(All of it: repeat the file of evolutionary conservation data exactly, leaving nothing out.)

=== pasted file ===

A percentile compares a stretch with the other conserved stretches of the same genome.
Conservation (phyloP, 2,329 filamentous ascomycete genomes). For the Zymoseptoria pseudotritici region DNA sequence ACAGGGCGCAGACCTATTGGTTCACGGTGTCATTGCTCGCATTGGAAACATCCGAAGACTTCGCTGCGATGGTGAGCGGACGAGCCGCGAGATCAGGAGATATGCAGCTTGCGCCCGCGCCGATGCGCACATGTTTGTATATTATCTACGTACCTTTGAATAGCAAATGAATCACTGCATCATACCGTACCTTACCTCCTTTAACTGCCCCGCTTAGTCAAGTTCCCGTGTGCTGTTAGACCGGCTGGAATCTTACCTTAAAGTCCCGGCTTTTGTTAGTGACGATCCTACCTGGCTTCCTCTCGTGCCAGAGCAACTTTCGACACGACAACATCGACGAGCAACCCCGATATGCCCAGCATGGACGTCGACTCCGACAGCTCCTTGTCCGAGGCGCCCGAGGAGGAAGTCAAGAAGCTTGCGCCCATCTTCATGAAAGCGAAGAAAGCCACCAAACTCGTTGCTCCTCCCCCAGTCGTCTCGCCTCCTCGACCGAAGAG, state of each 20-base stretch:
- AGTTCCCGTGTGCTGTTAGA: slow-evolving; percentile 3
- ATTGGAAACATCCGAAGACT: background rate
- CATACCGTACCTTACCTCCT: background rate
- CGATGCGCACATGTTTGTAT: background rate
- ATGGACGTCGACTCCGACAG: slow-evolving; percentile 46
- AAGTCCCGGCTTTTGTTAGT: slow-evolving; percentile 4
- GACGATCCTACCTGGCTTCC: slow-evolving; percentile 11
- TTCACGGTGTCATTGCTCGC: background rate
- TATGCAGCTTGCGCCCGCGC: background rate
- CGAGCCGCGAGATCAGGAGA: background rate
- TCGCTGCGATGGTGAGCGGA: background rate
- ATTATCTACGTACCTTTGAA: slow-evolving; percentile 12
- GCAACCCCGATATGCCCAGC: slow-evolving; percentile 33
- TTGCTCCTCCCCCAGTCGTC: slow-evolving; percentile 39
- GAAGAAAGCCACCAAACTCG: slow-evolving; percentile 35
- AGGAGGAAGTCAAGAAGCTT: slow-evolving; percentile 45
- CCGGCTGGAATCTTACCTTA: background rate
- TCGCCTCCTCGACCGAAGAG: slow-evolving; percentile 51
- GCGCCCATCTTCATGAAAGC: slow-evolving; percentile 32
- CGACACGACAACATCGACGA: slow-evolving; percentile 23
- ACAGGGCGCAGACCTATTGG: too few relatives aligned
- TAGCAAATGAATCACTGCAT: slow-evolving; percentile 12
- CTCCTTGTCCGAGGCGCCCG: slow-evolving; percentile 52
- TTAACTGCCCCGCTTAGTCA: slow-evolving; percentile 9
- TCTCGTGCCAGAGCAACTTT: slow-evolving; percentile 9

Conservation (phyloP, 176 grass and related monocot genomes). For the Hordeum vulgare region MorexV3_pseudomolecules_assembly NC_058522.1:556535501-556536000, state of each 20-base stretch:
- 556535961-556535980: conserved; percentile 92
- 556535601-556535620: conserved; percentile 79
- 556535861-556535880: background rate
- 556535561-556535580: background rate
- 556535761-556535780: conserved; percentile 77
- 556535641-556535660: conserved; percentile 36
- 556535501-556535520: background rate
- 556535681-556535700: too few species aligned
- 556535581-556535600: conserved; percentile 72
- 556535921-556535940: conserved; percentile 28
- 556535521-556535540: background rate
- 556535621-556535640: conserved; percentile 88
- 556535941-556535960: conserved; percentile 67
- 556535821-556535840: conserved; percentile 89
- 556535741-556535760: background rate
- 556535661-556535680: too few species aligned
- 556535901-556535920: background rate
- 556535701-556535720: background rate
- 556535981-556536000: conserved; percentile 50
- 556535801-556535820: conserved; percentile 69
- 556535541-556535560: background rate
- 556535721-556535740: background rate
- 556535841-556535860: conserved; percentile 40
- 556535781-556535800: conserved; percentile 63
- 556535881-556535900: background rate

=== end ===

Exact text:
A percentile compares a stretch with the other conserved stretches of the same genome.
Conservation (phyloP, 2,329 filamentous ascomycete genomes). For the Zymoseptoria pseudotritici region DNA sequence ACAGGGCGCAGACCTATTGGTTCACGGTGTCATTGCTCGCATTGGAAACATCCGAAGACTTCGCTGCGATGGTGAGCGGACGAGCCGCGAGATCAGGAGATATGCAGCTTGCGCCCGCGCCGATGCGCACATGTTTGTATATTATCTACGTACCTTTGAATAGCAAATGAATCACTGCATCATACCGTACCTTACCTCCTTTAACTGCCCCGCTTAGTCAAGTTCCCGTGTGCTGTTAGACCGGCTGGAATCTTACCTTAAAGTCCCGGCTTTTGTTAGTGACGATCCTACCTGGCTTCCTCTCGTGCCAGAGCAACTTTCGACACGACAACATCGACGAGCAACCCCGATATGCCCAGCATGGACGTCGACTCCGACAGCTCCTTGTCCGAGGCGCCCGAGGAGGAAGTCAAGAAGCTTGCGCCCATCTTCATGAAAGCGAAGAAAGCCACCAAACTCGTTGCTCCTCCCCCAGTCGTCTCGCCTCCTCGACCGAAGAG, state of each 20-base stretch:
- AGTTCCCGTGTGCTGTTAGA: slow-evolving; percentile 3
- ATTGGAAACATCCGAAGACT: background rate
- CATACCGTACCTTACCTCCT: background rate
- CGATGCGCACATGTTTGTAT: background rate
- ATGGACGTCGACTCCGACAG: slow-evolving; percentile 46
- AAGTCCCGGCTTTTGTTAGT: slow-evolving; percentile 4
- GACGATCCTACCTGGCTTCC: slow-evolving; percentile 11
- TTCACGGTGTCATTGCTCGC: background rate
- TATGCAGCTTGCGCCCGCGC: background rate
- CGAGCCGCGAGATCAGGAGA: background rate
- TCGCTGCGATGGTGAGCGGA: background rate
- ATTATCTACGTACCTTTGAA: slow-evolving; percentile 12
- GCAACCCCGATATGCCCAGC: slow-evolving; percentile 33
- TTGCTCCTCCCCCAGTCGTC: slow-evolving; percentile 39
- GAAGAAAGCCACCAAACTCG: slow-evolving; percentile 35
- AGGAGGAAGTCAAGAAGCTT: slow-evolving; percentile 45
- CCGGCTGGAATCTTACCTTA: background rate
- TCGCCTCCTCGACCGAAGAG: slow-evolving; percentile 51
- GCGCCCATCTTCATGAAAGC: slow-evolving; percentile 32
- CGACACGACAACATCGACGA: slow-evolving; percentile 23
- ACAGGGCGCAGACCTATTGG: too few relatives aligned
- TAGCAAATGAATCACTGCAT: slow-evolving; percentile 12
- CTCCTTGTCCGAGGCGCCCG: slow-evolving; percentile 52
- TTAACTGCCCCGCTTAGTCA: slow-evolving; percentile 9
- TCTCGTGCCAGAGCAACTTT: slow-evolving; percentile 9

Conservation (phyloP, 176 grass and related monocot genomes). For the Hordeum vulgare region MorexV3_pseudomolecules_assembly NC_058522.1:556535501-556536000, state of each 20-base stretch:
- 556535961-556535980: conserved; percentile 92
- 556535601-556535620: conserved; percentile 79
- 556535861-556535880: background rate
- 556535561-556535580: background rate
- 556535761-556535780: conserved; percentile 77
- 556535641-556535660: conserved; percentile 36
- 556535501-556535520: background rate
- 556535681-556535700: too few species aligned
- 556535581-556535600: conserved; percentile 72
- 556535921-556535940: conserved; percentile 28
- 556535521-556535540: background rate
- 556535621-556535640: conserved; percentile 88
- 556535941-556535960: conserved; percentile 67
- 556535821-556535840: conserved; percentile 89
- 556535741-556535760: background rate
- 556535661-556535680: too few species aligned
- 556535901-556535920: background rate
- 556535701-556535720: background rate
- 556535981-556536000: conserved; percentile 50
- 556535801-556535820: conserved; percentile 69
- 556535541-556535560: background rate
- 556535721-556535740: background rate
- 556535841-556535860: conserved; percentile 40
- 556535781-556535800: conserved; percentile 63
- 556535881-556535900: background rate